Know Thy Shelf
Meghan Thomassen | Wednesday, August 22, 2012
I’m sure everyone has already wearied of the staple post-summer question, “What did you do this summer?” Students’ answers vary, from internships at consulting firms, to Social Service Learning Programs in faraway lands, to enviable caddying jobs. Their summers were filled with adventure, self-discovery and valuable life lessons. And so was mine, except my view was of a brick wall from a 14th floor window, somewhere between 57th and Broadway, New York, N.Y.
Thanks to a miniscule office, the literary agency I interned at had books coming out of their drawers, their file cabinets, even their refrigerator. Now, I could forgive the hoarding if these volumes were valuable texts or well-loved classics. But I spent the summer plagued with variations of the same theme, be it “1001 New Vegan Recipes” or “My Boyfriend is a Vampire Werewolf Faerie.”
I sniffed down my nose at the newfangled fiction advertised along Broadway. I preferred the musty tomes exhumed from used bookstores to the Kindles and Nooks toted by commuters on the morning train. It just smelled fake to me, especially with the “Fifty Shades of Grey” debacle going on. My personal library consisted mostly of classics: “The Collected Poems of Edgar Allen Poe,” “Sense and Sensibility,” with the occasional modern fluke, like “On the Road.” My education was founded on these wonderful books, and I was convinced anything written after 1950 was market-driven drivel, especially if it was read on a Kindle. Like Woody Allen’s nostalgic character, Gil, in “Midnight in Paris,” I yearned for “the golden time,” dissatisfied with the modern disdain for tradition. And like every story about preconceived notions, my naivetÃ© was in for a rude awakening.
The wake-up call came as a gift from my mom, Carlos Ruiz Zafon’s second adult novel, “The Angel’s Game.” At first, I thought this was just another escapist summer read, shelved alongside “Everyone Worth Knowing” and “The Memory Keeper’s Daughter” at the popular literature table at Barnes and Noble. It fit the bill perfectly: international setting, a golden era, a splash of romance, a dash of danger. In other words: formulaic.
In all my sophomoric, English-major wisdom, I forgot about the key to making a book great. It’s not the premise, or the location, or even the plot. It’s the craft of prose.
Zafon’s writing can only be described as a joy. He writes in Spanish (Lucia Graves translated “The Angel’s Game” and its sequel, “The Shadow of the Wind,” into English) using words in a way that is both ingenious and virtuosic. I drew delectable pleasure from his gorgeous turns of phrase that thrummed of Spain and darkness and deceit. His version of Barcelona is bewitching, and I soon felt the same attachment to his characters as I felt with the protagonists of “Harry Potter.”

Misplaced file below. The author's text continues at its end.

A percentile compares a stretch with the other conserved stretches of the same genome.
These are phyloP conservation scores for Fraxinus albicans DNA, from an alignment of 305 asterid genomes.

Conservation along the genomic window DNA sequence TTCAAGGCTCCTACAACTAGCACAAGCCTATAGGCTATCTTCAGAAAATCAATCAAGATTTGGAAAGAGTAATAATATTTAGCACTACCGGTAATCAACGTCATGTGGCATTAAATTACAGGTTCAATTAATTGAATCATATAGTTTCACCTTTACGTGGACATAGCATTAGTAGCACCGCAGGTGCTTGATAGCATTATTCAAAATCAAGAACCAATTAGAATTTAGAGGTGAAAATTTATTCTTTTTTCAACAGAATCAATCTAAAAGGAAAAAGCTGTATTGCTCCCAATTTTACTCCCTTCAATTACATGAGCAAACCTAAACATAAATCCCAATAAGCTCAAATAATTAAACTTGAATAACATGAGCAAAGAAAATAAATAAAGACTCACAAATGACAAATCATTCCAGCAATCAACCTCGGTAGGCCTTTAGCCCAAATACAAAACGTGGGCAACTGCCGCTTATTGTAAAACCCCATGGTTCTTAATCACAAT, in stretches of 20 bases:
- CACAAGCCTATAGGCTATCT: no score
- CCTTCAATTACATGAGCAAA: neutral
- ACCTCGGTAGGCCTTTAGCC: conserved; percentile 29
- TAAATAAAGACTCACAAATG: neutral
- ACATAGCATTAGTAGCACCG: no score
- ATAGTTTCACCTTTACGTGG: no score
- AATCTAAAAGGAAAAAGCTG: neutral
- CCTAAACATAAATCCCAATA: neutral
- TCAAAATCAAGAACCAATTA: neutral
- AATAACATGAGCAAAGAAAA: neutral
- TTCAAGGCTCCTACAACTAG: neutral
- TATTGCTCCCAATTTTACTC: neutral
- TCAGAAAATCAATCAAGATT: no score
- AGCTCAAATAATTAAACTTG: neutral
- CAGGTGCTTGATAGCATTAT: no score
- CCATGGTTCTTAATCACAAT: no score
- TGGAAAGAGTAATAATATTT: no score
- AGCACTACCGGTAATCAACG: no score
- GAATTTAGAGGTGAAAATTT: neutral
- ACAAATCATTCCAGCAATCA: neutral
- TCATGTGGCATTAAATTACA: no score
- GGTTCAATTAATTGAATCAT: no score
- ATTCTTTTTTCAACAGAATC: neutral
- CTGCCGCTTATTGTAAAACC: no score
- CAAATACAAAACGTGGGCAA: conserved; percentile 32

Without spoiling too much, the main character, David Martin, is an unsuccessful, altruistic mystery writer tasked with writing a “religion.” A sinister gentleman channeling a well-dressed Devil wants the poor author to write a novel so creatively intoxicating that it embeds itself into the hearts and minds of all who read it. Emboldened by his love for intrigue and mystery, Martin descends into a secretive, decrepit existence as he tries to decipher the clockwork of his mind and that of his patron. With its heavy focus on books and writing, the series nears “metafiction,” but with such expert storytelling skill that I scarcely noticed until I stumbled to the end of each chapter, speechless and strangely self-aware.
Perhaps my love for Zafon is simply an act of affirmation. How hard can it be for an English major to love a book about books? All of his major novels are about books, authors, readers, and bookstores, including his most recent work, “The Prisoner of Heaven.” I realized with horror that I had fallen in love with a modern novel with whole-hearted recognition. Literature is not dead (cue the hallelujah chorus).
In the end, it is Zafon’s thinly veiled commentary on his life as an author that makes his books “classics.” Why do scholars adore Jane Austen and Charles Dickens? They clearly and artfully expressed themselves as products of their time and history. Likewise, Zafon is a bonafide author, who has doubtlessly struggled to put words on the page, meet deadlines and find some meaning in it all. His role in society mirrors Martin’s own tragic figure perfectly, while also weaving tangible characters and magical scenes.
“The Angel’s Game” is nothing short of miraculous, at least for a non-believer like me, and it was all written in the 21st century. Call it redemption, or just a well-needed update, but Zafon cured my cynicism. I even got a Kindle, and I can’t wait to buy, or download, his next book.
Contact Meghan Thomassen at email@example.com
The views in this column are those of the author and not necessarily those of The Observer.